Abstract

Hispanic/Latinx are the largest growing population in the U.S. Moreover, discrimination has been researched as a sociocultural factor that contributes to alcohol use in ethnic minorities. This study examines whether discrimination is related to drinking status among Hispanic/Latinx college students. To better understand ethnic disparities, acculturation is considered at high and low levels, as well as sex differences. 283 college students that identified as Hispanic/Latinx completed the survey. After answering demographic information, participants self-reported their alcohol use (AUDIT), discrimination experiences (EDS), and acculturation (SMAS). For females, the analysis indicated that there was a significant positive relationship between discrimination and problem drinking at high levels of acculturation (B = 1.56, p =.003), but not low levels (B = 0.36, p =.490). For males, the opposite was observed. At low levels of acculturation, there was a modest relationship between discrimination and problem drinking (B = 1.30, p =.064). This research adds to the literature on acculturation’s impact on problem drinking and discrimination, and sex differences concerning acculturation. Furthermore, it may inform intervention, suggesting that discrimination should be targeted to help ease the burden on alcohol use. Lastly, this research furthers research on the impact of acculturation on Hispanic/Latinx.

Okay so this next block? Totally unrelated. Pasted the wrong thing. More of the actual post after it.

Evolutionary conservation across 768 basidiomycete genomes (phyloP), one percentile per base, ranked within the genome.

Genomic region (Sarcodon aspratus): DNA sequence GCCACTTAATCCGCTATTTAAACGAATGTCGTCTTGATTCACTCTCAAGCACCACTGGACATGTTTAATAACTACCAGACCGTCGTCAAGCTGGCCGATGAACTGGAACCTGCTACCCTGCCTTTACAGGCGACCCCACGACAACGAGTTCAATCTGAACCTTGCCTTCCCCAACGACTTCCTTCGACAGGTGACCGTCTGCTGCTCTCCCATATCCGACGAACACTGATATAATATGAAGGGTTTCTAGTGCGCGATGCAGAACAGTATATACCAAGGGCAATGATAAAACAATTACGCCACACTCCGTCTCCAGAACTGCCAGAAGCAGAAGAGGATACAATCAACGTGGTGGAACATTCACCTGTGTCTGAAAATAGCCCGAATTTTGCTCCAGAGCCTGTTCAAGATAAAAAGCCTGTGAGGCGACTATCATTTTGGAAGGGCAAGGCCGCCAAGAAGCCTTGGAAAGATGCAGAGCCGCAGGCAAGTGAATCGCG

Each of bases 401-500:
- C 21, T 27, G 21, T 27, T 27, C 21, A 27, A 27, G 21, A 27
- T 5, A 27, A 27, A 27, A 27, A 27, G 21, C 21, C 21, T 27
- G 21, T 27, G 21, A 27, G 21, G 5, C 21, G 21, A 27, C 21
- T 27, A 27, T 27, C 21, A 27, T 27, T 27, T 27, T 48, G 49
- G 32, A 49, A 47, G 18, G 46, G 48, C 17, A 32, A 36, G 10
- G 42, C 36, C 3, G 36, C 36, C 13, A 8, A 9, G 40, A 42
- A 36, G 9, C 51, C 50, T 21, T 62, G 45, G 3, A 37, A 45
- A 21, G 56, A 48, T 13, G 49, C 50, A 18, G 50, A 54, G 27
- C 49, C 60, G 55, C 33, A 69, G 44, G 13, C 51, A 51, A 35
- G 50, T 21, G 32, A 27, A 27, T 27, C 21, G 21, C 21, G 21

Thesis Completion

2022

Semester

Spring

Thesis Chair

Dvorak, Robert

Degree

Bachelor of Science (B.S.)

College

College of Sciences

Department

Psychology

Language

English

Access Status

Campus Access

Length of Campus-only Access

5 years

Release Date

5-1-2027

Restricted to the UCF community until 5-1-2027; it will then be open access.

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